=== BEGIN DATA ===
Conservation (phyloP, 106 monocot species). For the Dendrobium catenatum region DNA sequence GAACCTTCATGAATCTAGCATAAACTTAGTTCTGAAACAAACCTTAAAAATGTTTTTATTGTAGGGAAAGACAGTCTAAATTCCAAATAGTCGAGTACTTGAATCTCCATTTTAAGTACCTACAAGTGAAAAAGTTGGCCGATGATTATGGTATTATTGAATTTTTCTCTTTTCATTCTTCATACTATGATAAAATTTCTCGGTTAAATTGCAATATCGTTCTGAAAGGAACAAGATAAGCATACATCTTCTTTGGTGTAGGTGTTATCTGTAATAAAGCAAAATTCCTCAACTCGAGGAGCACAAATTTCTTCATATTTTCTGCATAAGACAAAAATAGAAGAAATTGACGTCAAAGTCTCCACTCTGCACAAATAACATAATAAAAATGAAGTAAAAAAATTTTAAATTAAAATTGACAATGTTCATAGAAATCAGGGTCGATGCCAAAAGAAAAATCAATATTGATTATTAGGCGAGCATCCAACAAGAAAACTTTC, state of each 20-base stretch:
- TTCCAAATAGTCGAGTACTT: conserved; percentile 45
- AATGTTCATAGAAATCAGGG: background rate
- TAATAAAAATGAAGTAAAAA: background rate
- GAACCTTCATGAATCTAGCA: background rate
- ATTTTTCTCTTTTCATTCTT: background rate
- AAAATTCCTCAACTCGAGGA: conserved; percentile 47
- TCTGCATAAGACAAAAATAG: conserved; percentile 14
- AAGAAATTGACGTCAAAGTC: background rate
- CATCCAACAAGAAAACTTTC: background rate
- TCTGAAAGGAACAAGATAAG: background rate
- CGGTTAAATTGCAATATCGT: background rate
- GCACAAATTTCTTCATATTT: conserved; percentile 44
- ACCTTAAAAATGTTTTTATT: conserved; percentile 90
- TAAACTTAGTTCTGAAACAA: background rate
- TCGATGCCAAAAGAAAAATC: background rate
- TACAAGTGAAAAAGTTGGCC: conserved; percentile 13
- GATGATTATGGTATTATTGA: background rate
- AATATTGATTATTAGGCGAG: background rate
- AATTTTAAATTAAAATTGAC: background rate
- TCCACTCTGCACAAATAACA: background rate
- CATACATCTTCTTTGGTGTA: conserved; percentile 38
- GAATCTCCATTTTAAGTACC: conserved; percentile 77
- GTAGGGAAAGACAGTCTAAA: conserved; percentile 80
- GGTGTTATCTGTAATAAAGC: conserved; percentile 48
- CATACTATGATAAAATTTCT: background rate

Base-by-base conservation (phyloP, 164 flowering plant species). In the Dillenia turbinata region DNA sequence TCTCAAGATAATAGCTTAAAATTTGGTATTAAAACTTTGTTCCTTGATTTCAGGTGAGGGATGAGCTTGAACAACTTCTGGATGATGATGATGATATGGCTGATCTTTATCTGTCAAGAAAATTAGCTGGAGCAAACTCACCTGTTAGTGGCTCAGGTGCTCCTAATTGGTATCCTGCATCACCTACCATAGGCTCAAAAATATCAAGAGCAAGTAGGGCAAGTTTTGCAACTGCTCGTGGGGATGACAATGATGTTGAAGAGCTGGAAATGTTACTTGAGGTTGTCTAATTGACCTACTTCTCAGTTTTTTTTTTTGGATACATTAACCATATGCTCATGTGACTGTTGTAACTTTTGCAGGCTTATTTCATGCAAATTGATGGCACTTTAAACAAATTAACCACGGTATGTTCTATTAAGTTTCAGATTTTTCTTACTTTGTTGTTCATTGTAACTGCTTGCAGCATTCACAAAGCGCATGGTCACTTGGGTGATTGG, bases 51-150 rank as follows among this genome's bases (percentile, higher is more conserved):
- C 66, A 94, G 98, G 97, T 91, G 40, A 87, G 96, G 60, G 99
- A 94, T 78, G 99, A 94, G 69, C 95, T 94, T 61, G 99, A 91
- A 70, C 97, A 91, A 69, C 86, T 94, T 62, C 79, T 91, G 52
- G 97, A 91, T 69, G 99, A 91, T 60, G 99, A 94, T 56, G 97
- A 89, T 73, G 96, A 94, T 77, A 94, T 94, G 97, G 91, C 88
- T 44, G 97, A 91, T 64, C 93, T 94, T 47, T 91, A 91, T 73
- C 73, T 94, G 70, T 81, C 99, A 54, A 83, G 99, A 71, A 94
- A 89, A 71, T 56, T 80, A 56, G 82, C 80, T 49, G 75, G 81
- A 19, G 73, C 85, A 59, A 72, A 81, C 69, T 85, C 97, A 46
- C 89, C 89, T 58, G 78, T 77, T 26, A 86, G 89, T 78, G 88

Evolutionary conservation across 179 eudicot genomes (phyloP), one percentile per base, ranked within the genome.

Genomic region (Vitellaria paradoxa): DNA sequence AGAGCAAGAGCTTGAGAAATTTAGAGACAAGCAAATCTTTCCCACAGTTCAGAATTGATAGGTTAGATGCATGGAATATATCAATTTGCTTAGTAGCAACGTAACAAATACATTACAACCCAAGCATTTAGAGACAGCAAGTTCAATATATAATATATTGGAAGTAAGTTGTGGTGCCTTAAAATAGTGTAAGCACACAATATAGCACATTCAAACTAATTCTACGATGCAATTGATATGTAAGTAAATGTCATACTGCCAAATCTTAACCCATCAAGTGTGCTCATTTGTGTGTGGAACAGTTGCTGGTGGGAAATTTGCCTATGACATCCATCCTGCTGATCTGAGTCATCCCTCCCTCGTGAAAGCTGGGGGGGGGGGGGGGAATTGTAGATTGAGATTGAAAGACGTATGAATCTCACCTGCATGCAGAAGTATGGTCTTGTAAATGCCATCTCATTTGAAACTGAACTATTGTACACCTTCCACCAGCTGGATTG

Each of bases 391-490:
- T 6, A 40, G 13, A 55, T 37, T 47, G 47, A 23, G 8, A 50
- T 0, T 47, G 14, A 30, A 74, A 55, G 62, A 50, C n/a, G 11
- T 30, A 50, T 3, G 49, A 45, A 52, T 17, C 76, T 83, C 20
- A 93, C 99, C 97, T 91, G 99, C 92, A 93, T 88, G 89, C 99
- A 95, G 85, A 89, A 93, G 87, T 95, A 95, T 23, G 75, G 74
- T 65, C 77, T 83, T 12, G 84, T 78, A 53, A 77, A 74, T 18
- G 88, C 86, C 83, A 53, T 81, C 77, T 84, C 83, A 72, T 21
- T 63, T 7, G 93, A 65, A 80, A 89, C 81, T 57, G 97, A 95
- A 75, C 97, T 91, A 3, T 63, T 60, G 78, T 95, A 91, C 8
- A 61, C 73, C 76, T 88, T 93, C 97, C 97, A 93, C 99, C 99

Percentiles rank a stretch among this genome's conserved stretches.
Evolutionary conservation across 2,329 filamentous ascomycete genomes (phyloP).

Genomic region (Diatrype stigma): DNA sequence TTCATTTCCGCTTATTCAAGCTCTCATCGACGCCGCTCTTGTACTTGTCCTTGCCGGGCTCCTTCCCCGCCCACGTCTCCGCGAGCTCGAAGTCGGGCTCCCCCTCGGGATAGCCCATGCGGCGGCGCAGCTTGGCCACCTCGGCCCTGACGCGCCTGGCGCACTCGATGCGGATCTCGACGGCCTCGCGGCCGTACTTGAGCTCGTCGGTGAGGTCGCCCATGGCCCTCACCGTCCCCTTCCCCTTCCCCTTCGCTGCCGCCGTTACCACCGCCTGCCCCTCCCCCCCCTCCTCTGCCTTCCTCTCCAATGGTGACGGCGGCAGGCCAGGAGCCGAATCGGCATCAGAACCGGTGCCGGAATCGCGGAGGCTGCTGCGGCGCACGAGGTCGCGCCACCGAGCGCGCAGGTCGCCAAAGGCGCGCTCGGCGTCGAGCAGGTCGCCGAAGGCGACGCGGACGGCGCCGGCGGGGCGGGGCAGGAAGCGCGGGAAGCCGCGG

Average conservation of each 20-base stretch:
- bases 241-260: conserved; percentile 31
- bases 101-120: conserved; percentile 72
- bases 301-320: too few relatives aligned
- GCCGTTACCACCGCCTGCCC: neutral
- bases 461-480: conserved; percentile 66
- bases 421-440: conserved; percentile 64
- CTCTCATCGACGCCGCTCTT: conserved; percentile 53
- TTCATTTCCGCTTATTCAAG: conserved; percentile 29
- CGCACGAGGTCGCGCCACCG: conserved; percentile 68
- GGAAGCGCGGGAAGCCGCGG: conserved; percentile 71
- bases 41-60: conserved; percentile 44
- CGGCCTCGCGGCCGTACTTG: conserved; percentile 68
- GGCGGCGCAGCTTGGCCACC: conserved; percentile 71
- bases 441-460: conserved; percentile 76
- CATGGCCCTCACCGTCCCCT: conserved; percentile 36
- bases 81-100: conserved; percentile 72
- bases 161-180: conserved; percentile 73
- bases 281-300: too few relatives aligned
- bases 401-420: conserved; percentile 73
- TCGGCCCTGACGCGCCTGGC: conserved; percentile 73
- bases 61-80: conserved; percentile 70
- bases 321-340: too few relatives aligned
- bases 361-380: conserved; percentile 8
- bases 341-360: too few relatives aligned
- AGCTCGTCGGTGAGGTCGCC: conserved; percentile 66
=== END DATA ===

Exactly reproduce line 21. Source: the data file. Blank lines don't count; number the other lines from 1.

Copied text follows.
- TCCACTCTGCACAAATAACA: background rate